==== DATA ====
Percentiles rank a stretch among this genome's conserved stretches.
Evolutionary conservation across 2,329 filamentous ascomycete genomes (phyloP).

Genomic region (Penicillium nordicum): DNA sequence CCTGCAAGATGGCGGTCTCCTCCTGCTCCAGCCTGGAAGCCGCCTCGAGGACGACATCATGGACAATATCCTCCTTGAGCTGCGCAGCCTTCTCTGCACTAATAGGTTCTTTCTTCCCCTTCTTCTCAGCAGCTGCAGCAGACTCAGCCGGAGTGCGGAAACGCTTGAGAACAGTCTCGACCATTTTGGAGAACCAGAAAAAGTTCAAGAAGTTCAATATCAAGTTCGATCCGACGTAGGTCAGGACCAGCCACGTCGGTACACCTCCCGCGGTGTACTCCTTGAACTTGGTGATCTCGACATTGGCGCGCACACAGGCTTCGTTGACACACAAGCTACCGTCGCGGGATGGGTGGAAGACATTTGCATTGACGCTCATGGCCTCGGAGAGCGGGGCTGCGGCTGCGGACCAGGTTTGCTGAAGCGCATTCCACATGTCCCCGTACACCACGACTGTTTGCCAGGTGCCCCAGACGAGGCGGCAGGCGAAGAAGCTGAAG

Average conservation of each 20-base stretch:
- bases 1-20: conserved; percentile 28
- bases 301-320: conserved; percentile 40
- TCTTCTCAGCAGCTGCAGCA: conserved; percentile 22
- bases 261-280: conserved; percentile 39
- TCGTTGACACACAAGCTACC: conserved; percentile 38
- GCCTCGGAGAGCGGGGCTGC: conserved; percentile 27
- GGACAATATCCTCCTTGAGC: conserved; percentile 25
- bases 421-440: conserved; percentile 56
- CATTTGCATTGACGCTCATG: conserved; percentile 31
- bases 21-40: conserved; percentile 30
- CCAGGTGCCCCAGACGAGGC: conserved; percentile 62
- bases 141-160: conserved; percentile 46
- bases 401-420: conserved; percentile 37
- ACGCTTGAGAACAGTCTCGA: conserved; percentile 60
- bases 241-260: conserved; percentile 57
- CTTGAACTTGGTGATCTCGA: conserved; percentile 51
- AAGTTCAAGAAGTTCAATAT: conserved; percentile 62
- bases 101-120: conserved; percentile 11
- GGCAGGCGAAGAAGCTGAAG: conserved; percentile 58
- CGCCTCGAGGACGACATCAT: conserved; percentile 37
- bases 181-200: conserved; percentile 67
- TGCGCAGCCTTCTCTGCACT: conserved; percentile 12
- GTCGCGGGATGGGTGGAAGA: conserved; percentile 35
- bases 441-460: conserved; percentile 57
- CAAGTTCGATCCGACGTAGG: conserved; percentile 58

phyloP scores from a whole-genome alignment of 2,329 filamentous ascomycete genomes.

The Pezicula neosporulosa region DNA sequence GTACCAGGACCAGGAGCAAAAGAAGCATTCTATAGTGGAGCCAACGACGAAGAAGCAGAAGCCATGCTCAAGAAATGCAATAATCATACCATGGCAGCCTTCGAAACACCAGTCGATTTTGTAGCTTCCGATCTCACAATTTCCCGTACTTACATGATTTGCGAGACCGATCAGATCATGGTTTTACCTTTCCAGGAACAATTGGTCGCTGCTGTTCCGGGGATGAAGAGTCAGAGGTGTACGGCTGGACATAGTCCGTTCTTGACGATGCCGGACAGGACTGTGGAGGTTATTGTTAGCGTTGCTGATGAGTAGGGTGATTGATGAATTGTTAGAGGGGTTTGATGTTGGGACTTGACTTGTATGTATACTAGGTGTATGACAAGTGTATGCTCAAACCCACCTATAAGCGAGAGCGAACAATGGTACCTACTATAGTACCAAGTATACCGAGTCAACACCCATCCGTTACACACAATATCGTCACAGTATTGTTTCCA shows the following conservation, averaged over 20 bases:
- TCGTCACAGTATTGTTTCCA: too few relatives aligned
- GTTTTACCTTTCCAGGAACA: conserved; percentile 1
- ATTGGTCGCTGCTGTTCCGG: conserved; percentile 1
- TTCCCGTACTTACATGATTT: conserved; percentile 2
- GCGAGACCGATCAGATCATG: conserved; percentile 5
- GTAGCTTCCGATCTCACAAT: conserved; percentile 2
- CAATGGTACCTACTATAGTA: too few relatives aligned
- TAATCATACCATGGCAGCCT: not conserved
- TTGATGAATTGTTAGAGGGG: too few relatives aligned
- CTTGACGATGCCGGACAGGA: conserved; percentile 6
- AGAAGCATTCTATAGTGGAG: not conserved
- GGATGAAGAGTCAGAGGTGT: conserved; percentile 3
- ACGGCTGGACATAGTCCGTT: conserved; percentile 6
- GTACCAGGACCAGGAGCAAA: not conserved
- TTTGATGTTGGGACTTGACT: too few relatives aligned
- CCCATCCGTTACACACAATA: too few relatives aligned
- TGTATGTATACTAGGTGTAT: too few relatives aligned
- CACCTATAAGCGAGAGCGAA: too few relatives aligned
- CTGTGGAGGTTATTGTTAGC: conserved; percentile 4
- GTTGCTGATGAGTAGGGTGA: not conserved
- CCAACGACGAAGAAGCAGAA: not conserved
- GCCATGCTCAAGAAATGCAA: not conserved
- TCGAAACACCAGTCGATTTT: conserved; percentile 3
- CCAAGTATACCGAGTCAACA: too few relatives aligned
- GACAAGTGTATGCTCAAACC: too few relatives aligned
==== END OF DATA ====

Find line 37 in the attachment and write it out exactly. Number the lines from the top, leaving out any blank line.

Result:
- GTAGCTTCCGATCTCACAAT: conserved; percentile 2